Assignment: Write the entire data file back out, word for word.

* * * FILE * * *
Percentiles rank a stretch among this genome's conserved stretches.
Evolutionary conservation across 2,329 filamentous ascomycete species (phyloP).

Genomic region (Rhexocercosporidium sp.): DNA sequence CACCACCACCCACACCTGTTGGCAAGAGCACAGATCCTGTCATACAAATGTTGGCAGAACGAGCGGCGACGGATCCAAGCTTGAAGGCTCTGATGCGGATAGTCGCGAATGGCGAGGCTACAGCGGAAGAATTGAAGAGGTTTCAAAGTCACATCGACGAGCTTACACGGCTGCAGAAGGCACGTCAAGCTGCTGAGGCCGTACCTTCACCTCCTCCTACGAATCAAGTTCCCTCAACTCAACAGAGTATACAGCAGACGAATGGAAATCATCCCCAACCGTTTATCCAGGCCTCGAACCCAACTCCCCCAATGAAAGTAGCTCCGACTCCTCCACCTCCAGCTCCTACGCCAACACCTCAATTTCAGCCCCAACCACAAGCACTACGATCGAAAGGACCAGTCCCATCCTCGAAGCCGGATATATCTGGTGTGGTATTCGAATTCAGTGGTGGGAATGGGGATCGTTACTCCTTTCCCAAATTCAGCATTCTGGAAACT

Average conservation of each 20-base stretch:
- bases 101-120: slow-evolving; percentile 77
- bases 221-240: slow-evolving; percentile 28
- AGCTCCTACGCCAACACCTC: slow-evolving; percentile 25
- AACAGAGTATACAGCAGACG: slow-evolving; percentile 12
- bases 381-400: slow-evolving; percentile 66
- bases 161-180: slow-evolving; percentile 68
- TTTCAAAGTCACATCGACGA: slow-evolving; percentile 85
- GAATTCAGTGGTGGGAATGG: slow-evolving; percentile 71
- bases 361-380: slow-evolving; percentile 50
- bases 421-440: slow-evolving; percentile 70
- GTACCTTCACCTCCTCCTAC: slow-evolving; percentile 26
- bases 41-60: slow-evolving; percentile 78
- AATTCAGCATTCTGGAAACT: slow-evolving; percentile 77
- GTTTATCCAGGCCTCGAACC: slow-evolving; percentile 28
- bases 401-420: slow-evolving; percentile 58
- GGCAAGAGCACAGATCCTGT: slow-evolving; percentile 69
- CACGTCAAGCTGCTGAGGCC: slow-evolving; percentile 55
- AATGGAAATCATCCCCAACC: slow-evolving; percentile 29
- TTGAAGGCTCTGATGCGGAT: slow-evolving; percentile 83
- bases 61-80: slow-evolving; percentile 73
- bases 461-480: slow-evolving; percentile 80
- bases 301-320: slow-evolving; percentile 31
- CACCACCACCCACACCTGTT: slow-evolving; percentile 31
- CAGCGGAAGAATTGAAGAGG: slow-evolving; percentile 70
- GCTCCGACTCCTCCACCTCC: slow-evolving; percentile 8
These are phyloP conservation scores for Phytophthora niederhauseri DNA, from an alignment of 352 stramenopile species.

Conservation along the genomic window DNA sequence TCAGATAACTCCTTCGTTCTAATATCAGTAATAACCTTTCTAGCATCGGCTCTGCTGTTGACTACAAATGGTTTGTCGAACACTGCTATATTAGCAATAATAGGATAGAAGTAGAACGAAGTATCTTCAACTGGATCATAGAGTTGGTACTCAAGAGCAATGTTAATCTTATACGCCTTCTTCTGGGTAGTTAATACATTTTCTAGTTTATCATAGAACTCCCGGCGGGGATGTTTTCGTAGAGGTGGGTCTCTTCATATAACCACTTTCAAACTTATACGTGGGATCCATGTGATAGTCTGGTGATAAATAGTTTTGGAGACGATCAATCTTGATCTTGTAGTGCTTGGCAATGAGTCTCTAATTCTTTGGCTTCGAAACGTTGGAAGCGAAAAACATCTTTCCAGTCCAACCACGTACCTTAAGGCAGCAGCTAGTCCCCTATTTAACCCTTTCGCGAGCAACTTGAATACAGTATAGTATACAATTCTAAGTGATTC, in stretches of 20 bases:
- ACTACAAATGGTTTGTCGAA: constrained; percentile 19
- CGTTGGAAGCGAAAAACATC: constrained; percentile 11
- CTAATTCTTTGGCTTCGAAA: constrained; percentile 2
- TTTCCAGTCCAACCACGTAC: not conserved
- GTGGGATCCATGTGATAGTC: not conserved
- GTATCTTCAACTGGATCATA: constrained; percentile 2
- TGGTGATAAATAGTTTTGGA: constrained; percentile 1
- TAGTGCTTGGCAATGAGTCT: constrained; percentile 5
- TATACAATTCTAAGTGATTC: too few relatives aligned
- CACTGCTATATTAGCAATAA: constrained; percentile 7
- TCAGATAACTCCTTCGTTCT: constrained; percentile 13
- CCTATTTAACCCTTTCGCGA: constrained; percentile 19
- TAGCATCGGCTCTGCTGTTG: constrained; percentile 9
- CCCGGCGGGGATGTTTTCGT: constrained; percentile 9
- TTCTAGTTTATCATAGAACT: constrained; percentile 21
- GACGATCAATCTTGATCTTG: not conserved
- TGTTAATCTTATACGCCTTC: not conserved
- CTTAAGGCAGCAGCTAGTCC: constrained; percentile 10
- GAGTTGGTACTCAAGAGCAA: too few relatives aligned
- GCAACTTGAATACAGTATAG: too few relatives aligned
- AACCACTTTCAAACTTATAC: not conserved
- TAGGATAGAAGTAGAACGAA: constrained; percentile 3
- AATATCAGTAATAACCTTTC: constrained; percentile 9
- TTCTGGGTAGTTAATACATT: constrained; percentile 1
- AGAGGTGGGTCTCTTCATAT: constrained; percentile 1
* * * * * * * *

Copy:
Percentiles rank a stretch among this genome's conserved stretches.
Evolutionary conservation across 2,329 filamentous ascomycete species (phyloP).

Genomic region (Rhexocercosporidium sp.): DNA sequence CACCACCACCCACACCTGTTGGCAAGAGCACAGATCCTGTCATACAAATGTTGGCAGAACGAGCGGCGACGGATCCAAGCTTGAAGGCTCTGATGCGGATAGTCGCGAATGGCGAGGCTACAGCGGAAGAATTGAAGAGGTTTCAAAGTCACATCGACGAGCTTACACGGCTGCAGAAGGCACGTCAAGCTGCTGAGGCCGTACCTTCACCTCCTCCTACGAATCAAGTTCCCTCAACTCAACAGAGTATACAGCAGACGAATGGAAATCATCCCCAACCGTTTATCCAGGCCTCGAACCCAACTCCCCCAATGAAAGTAGCTCCGACTCCTCCACCTCCAGCTCCTACGCCAACACCTCAATTTCAGCCCCAACCACAAGCACTACGATCGAAAGGACCAGTCCCATCCTCGAAGCCGGATATATCTGGTGTGGTATTCGAATTCAGTGGTGGGAATGGGGATCGTTACTCCTTTCCCAAATTCAGCATTCTGGAAACT

Average conservation of each 20-base stretch:
- bases 101-120: slow-evolving; percentile 77
- bases 221-240: slow-evolving; percentile 28
- AGCTCCTACGCCAACACCTC: slow-evolving; percentile 25
- AACAGAGTATACAGCAGACG: slow-evolving; percentile 12
- bases 381-400: slow-evolving; percentile 66
- bases 161-180: slow-evolving; percentile 68
- TTTCAAAGTCACATCGACGA: slow-evolving; percentile 85
- GAATTCAGTGGTGGGAATGG: slow-evolving; percentile 71
- bases 361-380: slow-evolving; percentile 50
- bases 421-440: slow-evolving; percentile 70
- GTACCTTCACCTCCTCCTAC: slow-evolving; percentile 26
- bases 41-60: slow-evolving; percentile 78
- AATTCAGCATTCTGGAAACT: slow-evolving; percentile 77
- GTTTATCCAGGCCTCGAACC: slow-evolving; percentile 28
- bases 401-420: slow-evolving; percentile 58
- GGCAAGAGCACAGATCCTGT: slow-evolving; percentile 69
- CACGTCAAGCTGCTGAGGCC: slow-evolving; percentile 55
- AATGGAAATCATCCCCAACC: slow-evolving; percentile 29
- TTGAAGGCTCTGATGCGGAT: slow-evolving; percentile 83
- bases 61-80: slow-evolving; percentile 73
- bases 461-480: slow-evolving; percentile 80
- bases 301-320: slow-evolving; percentile 31
- CACCACCACCCACACCTGTT: slow-evolving; percentile 31
- CAGCGGAAGAATTGAAGAGG: slow-evolving; percentile 70
- GCTCCGACTCCTCCACCTCC: slow-evolving; percentile 8
These are phyloP conservation scores for Phytophthora niederhauseri DNA, from an alignment of 352 stramenopile species.

Conservation along the genomic window DNA sequence TCAGATAACTCCTTCGTTCTAATATCAGTAATAACCTTTCTAGCATCGGCTCTGCTGTTGACTACAAATGGTTTGTCGAACACTGCTATATTAGCAATAATAGGATAGAAGTAGAACGAAGTATCTTCAACTGGATCATAGAGTTGGTACTCAAGAGCAATGTTAATCTTATACGCCTTCTTCTGGGTAGTTAATACATTTTCTAGTTTATCATAGAACTCCCGGCGGGGATGTTTTCGTAGAGGTGGGTCTCTTCATATAACCACTTTCAAACTTATACGTGGGATCCATGTGATAGTCTGGTGATAAATAGTTTTGGAGACGATCAATCTTGATCTTGTAGTGCTTGGCAATGAGTCTCTAATTCTTTGGCTTCGAAACGTTGGAAGCGAAAAACATCTTTCCAGTCCAACCACGTACCTTAAGGCAGCAGCTAGTCCCCTATTTAACCCTTTCGCGAGCAACTTGAATACAGTATAGTATACAATTCTAAGTGATTC, in stretches of 20 bases:
- ACTACAAATGGTTTGTCGAA: constrained; percentile 19
- CGTTGGAAGCGAAAAACATC: constrained; percentile 11
- CTAATTCTTTGGCTTCGAAA: constrained; percentile 2
- TTTCCAGTCCAACCACGTAC: not conserved
- GTGGGATCCATGTGATAGTC: not conserved
- GTATCTTCAACTGGATCATA: constrained; percentile 2
- TGGTGATAAATAGTTTTGGA: constrained; percentile 1
- TAGTGCTTGGCAATGAGTCT: constrained; percentile 5
- TATACAATTCTAAGTGATTC: too few relatives aligned
- CACTGCTATATTAGCAATAA: constrained; percentile 7
- TCAGATAACTCCTTCGTTCT: constrained; percentile 13
- CCTATTTAACCCTTTCGCGA: constrained; percentile 19
- TAGCATCGGCTCTGCTGTTG: constrained; percentile 9
- CCCGGCGGGGATGTTTTCGT: constrained; percentile 9
- TTCTAGTTTATCATAGAACT: constrained; percentile 21
- GACGATCAATCTTGATCTTG: not conserved
- TGTTAATCTTATACGCCTTC: not conserved
- CTTAAGGCAGCAGCTAGTCC: constrained; percentile 10
- GAGTTGGTACTCAAGAGCAA: too few relatives aligned
- GCAACTTGAATACAGTATAG: too few relatives aligned
- AACCACTTTCAAACTTATAC: not conserved
- TAGGATAGAAGTAGAACGAA: constrained; percentile 3
- AATATCAGTAATAACCTTTC: constrained; percentile 9
- TTCTGGGTAGTTAATACATT: constrained; percentile 1
- AGAGGTGGGTCTCTTCATAT: constrained; percentile 1